Facebook's 'creepy' Building 8 division plans on reading your mind -- literally
A woman wears a diffuse optical tomography cap similar to what Facebook would use (image via Washington University of St. Louis).

At a conference earlier this year, the head of Facebook's "creepy" and secretive "Building 8" development division announced that the company literally wants to build hardware to read users' minds.

Now, according to Gizmodo, they've released more details on how they plan on doing it.

Using a "brain-to-computer interface," the company wants to send thoughts directly from your brain onto Facebook, Building 8 head Regina Dugan told crowds at the April conference.

At an MIT Media Lab conference earlier this week, Mark Chevillet, a neuroscientist who heads Facebook's mind-reading project, explained the basics of how they intend to do it.

The interface would use "noninvasive sensors to detect brain signals associated with a person thinking a word," and then an artificial intelligence-aided algorithm will figure out what the word was.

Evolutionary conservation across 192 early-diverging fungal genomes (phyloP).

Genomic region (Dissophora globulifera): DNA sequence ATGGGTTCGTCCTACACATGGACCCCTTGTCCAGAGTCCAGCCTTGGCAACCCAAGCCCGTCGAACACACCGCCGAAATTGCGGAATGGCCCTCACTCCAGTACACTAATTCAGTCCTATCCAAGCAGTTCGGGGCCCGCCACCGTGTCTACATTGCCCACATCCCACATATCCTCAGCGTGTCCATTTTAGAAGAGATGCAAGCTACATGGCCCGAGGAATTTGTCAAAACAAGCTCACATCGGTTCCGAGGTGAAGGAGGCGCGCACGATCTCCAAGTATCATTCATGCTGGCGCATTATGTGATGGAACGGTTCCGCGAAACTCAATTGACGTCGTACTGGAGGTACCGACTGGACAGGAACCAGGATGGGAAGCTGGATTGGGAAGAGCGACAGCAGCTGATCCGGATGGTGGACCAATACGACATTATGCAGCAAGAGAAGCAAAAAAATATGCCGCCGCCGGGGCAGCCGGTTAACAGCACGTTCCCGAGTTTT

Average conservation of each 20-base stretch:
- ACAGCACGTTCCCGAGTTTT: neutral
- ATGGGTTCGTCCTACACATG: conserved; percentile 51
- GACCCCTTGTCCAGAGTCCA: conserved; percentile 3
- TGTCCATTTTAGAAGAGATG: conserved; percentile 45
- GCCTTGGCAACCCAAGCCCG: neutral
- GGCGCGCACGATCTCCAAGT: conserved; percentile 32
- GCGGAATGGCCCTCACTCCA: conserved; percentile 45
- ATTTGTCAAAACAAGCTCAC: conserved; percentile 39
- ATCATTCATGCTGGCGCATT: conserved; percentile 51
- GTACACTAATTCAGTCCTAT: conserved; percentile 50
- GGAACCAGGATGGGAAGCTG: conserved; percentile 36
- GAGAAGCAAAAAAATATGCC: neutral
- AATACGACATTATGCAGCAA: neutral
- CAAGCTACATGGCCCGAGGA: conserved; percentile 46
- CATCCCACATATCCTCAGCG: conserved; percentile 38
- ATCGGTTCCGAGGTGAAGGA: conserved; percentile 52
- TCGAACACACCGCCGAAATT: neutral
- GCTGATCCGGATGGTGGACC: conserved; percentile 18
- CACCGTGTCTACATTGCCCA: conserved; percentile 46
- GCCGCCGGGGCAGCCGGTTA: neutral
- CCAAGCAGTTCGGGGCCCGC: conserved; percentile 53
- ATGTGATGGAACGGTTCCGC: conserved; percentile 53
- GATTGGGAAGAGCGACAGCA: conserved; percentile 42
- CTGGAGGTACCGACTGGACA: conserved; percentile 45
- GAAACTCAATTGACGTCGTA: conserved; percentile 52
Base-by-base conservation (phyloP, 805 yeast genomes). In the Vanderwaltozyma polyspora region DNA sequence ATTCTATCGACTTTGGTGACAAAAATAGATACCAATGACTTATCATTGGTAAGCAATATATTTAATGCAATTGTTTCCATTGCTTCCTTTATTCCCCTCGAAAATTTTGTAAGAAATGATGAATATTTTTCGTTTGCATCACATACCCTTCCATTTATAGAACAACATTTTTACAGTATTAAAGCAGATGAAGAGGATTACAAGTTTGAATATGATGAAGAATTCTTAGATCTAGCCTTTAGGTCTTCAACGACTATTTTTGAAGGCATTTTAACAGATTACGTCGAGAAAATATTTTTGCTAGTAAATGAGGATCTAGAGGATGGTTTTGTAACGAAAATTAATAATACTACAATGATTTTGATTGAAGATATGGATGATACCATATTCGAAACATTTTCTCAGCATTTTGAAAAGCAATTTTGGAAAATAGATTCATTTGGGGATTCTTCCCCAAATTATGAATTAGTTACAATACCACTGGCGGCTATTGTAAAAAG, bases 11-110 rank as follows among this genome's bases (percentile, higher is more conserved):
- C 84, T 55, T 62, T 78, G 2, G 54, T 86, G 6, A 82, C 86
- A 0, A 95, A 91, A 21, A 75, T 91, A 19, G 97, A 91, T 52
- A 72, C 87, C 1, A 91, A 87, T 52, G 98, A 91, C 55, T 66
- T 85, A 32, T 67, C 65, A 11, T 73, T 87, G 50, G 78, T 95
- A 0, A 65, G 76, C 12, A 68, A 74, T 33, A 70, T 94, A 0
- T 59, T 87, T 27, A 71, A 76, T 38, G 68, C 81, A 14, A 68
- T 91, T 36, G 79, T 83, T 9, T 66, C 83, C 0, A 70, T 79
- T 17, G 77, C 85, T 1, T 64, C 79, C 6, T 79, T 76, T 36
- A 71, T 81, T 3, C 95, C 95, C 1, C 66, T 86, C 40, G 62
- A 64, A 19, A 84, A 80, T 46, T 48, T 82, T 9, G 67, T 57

"The team is leaning towards using a technology called diffuse optimal tomography to pull all of this off," Gizmodo noted, "which would work by shining near-infrared light onto brain tissue, and deducing patterns of neurons based on how the light scatters."

This interface, Chevillet said, would act as a solution to people shying away from using voice dictation within earshot of other people, eliminating the verbal portion of dictation and going straight to the source.

This type of technology already exists and has been developed for a while, the report notes, often used to "allow people with disabilities to control paralyzed or prosthetic limbs." That technology, however, is simpler than translating brain waves into words.

At a demonstration at the Washington University of St. Louis in 2014, researchers showed off a diffuse optical tomography cap similar to what Facebook may initially use to detect brainwaves for their interface. The large, space-age piece of technology would be a "hard sell" for the average Facebook user, Gizmodo noted.